First, the lesson material
What About the Structure?
Consider pre-recording directions in your own voice for your students. This serves two purposes: First, the class will know that the lesson directions are coming from you and they will feel accountable to you. Second, you will be confident that every student in every class period heard the same thing. You can hold everyone accountable. There will be no doubt if students claim that something was unclear or they did not know they had to do it.
Note: If you have not done it, recording audio is really easy. Search your computer for a "voice recorder" app, and just hit "record." When you are done with your message to your kids, just "save as" an audio file on your desktop, and you can insert it into your display page in word or power point similar to inserting an image.
Keep it really simple. Make a single slide with directions in both written and recorded audio format. Put that single file onto a flash drive. Then lay it out with the papers and a flash drive on your desk.:
The example in the picture is one of my favorite sub plans for high school Geometry. It starts with an "Always, Sometimes, Never" coloring challenge on triangles, which reviews triangle classifications in a deeper-thinking way. Then students do a triangle card sort that requires them to use all the different tools, theorems, and properties they know about triangles.
Both of these are self-checking. The coloring one ends up in a pattern, so kids can see if they slipped up at the end. For the card sort, the sub hands out the numbered "answer cards" at the end, and the students verify that they put each card in the correct pocket.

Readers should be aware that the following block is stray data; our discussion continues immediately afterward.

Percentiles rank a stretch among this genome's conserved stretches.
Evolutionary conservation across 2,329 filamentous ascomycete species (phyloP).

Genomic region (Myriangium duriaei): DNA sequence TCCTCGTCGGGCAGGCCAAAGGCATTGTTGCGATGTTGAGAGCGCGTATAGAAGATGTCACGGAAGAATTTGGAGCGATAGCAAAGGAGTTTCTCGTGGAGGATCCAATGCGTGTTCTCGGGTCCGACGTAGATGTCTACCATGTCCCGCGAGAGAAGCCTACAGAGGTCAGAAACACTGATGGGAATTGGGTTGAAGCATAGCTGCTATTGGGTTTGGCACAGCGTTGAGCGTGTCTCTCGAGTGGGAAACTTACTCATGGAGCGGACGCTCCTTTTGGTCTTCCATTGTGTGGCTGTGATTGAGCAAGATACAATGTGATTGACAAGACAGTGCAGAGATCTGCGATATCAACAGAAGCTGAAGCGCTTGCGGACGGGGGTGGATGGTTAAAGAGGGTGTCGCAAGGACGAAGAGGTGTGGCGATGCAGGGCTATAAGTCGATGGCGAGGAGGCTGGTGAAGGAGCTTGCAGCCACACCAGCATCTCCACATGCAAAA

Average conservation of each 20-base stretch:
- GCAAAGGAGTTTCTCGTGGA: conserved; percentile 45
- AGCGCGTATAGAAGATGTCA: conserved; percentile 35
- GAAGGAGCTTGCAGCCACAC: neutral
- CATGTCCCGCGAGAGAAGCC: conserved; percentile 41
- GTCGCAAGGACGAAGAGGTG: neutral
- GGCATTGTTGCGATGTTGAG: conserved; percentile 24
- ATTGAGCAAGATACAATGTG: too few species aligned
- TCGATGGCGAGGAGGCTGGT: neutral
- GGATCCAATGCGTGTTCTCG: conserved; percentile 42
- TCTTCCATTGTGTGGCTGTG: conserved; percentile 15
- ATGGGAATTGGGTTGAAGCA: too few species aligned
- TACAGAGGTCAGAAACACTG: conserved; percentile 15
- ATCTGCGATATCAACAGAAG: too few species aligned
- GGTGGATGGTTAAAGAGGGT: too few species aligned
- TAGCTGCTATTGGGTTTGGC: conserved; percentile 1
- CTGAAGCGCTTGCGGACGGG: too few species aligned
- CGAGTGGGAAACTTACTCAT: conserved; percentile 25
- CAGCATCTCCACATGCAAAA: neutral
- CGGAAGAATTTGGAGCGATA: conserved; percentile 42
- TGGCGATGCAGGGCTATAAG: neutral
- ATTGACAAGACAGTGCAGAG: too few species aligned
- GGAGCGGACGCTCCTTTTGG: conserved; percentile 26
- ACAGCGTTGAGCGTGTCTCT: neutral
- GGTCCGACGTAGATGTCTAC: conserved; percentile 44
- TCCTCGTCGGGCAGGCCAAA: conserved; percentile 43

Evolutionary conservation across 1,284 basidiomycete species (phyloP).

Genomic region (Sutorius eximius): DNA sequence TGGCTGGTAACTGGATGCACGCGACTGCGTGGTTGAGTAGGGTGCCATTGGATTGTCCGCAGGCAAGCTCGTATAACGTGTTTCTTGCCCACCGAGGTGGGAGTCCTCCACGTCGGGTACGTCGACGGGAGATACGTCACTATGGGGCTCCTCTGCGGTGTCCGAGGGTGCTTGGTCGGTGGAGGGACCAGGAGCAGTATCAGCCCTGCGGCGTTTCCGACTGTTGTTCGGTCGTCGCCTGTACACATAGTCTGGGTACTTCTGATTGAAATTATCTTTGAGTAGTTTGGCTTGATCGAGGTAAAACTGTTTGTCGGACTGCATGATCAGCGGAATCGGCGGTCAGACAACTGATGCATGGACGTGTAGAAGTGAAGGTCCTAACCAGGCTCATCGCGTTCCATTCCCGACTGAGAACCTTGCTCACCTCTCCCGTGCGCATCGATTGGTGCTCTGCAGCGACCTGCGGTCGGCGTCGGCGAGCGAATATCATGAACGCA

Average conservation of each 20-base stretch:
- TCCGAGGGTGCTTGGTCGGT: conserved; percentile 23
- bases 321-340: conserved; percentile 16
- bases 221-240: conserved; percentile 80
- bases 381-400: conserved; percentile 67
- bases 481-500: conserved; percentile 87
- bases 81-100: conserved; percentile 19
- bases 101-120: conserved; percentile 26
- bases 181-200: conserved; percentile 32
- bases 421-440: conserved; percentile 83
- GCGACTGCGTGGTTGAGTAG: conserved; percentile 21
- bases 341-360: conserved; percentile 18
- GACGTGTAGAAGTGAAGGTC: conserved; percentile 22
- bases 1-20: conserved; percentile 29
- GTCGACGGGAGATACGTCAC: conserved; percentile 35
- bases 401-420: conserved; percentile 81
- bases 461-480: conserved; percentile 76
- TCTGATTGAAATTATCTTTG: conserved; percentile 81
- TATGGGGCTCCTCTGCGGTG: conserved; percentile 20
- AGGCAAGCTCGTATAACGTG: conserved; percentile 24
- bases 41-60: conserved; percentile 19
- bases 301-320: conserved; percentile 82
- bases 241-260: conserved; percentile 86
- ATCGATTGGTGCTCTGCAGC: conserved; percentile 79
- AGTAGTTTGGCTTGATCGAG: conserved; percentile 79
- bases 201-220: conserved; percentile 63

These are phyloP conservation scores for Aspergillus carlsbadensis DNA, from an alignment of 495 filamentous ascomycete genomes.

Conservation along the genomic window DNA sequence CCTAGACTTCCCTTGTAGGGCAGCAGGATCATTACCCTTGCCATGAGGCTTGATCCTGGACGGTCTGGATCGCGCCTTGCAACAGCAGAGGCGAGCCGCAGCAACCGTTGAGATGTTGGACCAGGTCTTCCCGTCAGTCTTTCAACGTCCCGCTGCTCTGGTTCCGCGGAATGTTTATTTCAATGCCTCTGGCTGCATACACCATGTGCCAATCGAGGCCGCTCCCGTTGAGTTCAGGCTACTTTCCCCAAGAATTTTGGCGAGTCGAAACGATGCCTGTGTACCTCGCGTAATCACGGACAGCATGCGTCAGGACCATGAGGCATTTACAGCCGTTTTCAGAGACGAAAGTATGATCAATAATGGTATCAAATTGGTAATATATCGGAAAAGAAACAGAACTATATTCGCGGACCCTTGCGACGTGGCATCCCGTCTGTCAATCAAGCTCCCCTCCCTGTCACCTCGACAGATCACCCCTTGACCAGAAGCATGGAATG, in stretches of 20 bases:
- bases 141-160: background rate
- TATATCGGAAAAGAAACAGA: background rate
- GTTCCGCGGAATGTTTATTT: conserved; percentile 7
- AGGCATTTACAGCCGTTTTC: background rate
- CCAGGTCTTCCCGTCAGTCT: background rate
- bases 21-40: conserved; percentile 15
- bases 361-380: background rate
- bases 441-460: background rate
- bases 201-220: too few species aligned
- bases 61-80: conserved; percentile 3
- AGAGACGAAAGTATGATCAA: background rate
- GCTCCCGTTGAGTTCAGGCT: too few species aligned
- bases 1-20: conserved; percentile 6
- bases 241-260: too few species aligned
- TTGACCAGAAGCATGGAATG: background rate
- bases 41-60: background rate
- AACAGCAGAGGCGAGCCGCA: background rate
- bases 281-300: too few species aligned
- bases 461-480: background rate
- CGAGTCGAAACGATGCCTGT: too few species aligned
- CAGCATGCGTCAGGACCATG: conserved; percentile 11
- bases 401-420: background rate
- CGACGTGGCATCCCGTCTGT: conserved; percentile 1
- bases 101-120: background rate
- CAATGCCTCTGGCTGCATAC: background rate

This means that I have no grading to do when I come back!
I also like to use self-checking "GridWords" puzzles (Factoring ones for Algebra or Prime Factorization ones for middle school).
Other "Tools" to include in your Sub Kit
Tips from the Experts
It really works! I get notes from subs that are full of praise for the students and they often have difficulty choosing the most perfect class." Read more of Kacie's great tips on her blog, Managing and Motivating Math Minds.
What do you have in YOUR emergency sub toolbox? Leave a comment below to share!
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7/9/2015 10:30:42 am
I love the idea of recording the directions for the students! No more, "the sub didn't tell us to do that..."
7/9/2015 03:57:59 pm
I am definitely your voice recording and Kacie's classroom competition ideas. Excellent post-Thank you for the ideas!
5/20/2016 10:55:39 am
Thank you so much for this article. This is exactly what I needed. This year I switched from English to math, and I have struggled with what to do on sub days, other than practice worksheets or letting them play online. Because of this I have avoided taking any time off. Now I feel that next year I won't be so concerned about bringing in a sub. you're the best!!!!!
5/20/2016 01:19:12 pm
Amy J Jones
4/1/2018 11:10:59 pm
I am a new sub, doing some research on how to make my job easier. What I really wish is that teachers had a CLEAR and CONCISE explanation of their classroom management system-- and trust that I cannot deal with a very complicated system, when I am learning names. Oh yeah-- would it be so hard to leave me some nametags? Or at least sticky notes to make into nametags? I *Love* seating charts. I loathe "let them on the computer all day" as much as I loathe busywork sheets that the kids say they already did before.
4/3/2018 11:57:04 am
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